Dan Vatterott

Data Scientist

Integrating Apache Airflow and Databricks

Cron is great for automation, but when tasks begin to rely on each other (task C can only run after both tasks A and B finish) cron does not do the trick.

Apache Airflow is open source software (from airbnb) designed to handle the relationship between tasks. I recently setup an airflow server which coordinates automated jobs on databricks (great software for coordinating spark clusters). Connecting databricks and airflow ended up being a little trickier than it should have been, so I am writing this blog post as a resource to anyone else who attempts to do the same in the future.

For the most part I followed this tutorial from A-R-G-O when setting up airflow. Databricks also has a decent tutorial on setting up airflow. The difficulty here is that the airflow software for talking to databricks clusters (DatabricksSubmitRunOperator) was not introduced into airflow until version 1.9 and the A-R-G-O tutorial uses airflow 1.8.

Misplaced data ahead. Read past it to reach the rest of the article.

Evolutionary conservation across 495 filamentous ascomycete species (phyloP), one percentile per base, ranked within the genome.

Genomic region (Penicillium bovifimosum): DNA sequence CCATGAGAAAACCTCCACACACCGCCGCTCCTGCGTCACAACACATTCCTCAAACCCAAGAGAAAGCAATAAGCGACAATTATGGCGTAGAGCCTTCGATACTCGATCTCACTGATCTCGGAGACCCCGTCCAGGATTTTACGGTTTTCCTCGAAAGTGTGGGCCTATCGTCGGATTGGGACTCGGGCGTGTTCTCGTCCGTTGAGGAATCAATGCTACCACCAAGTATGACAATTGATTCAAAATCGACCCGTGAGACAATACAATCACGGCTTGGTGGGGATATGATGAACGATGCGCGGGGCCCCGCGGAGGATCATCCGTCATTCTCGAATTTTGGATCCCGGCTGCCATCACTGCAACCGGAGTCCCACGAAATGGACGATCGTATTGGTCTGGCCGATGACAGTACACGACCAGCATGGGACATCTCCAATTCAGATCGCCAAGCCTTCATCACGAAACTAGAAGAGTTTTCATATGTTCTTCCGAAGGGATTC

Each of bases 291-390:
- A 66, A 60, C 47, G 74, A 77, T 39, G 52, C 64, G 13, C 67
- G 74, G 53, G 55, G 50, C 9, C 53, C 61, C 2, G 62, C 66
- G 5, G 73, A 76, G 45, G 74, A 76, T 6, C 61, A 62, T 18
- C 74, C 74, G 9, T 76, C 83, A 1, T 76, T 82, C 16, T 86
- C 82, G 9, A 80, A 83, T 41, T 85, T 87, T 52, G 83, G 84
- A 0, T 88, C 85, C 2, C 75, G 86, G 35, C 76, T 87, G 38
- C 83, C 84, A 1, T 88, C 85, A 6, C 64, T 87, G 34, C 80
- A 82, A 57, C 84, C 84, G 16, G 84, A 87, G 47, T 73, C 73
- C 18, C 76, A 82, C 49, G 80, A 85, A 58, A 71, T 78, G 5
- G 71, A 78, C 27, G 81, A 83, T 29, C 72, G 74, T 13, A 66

Airflow 1.9 uses Celery version >= 4.0 (I ended up using Celery version 4.1.1). Airflow 1.8 requires Celery < 4.0. In fact, the A-R-G-O tutorial notes that using Celery >= 4.0 will result in the error:

airflow worker: Received and deleted unknown message. Wrong destination?!?

I can attest that this is true! If you use airflow 1.9 with Celery < 4.0, everything might appear to work, but airflow will randomly stop scheduling jobs after awhile (check the airflow-scheduler logs if you run into this). You need to use Celery >= 4.0! Preventing the Wrong destination error is easy, but the fix is hard to find (hence why I wrote this post).

After much ado, here’s the fix! If you follow the A-R-G-O tutorial, install airflow 1.9, celery >=4.0 AND set broker_url in airflow.cfg as follows:

broker_url = pyamqp://guest:guest@localhost:5672//

Note that compared to the A-R-G-O tutorial, I am just adding “py” in front of amqp. Easy!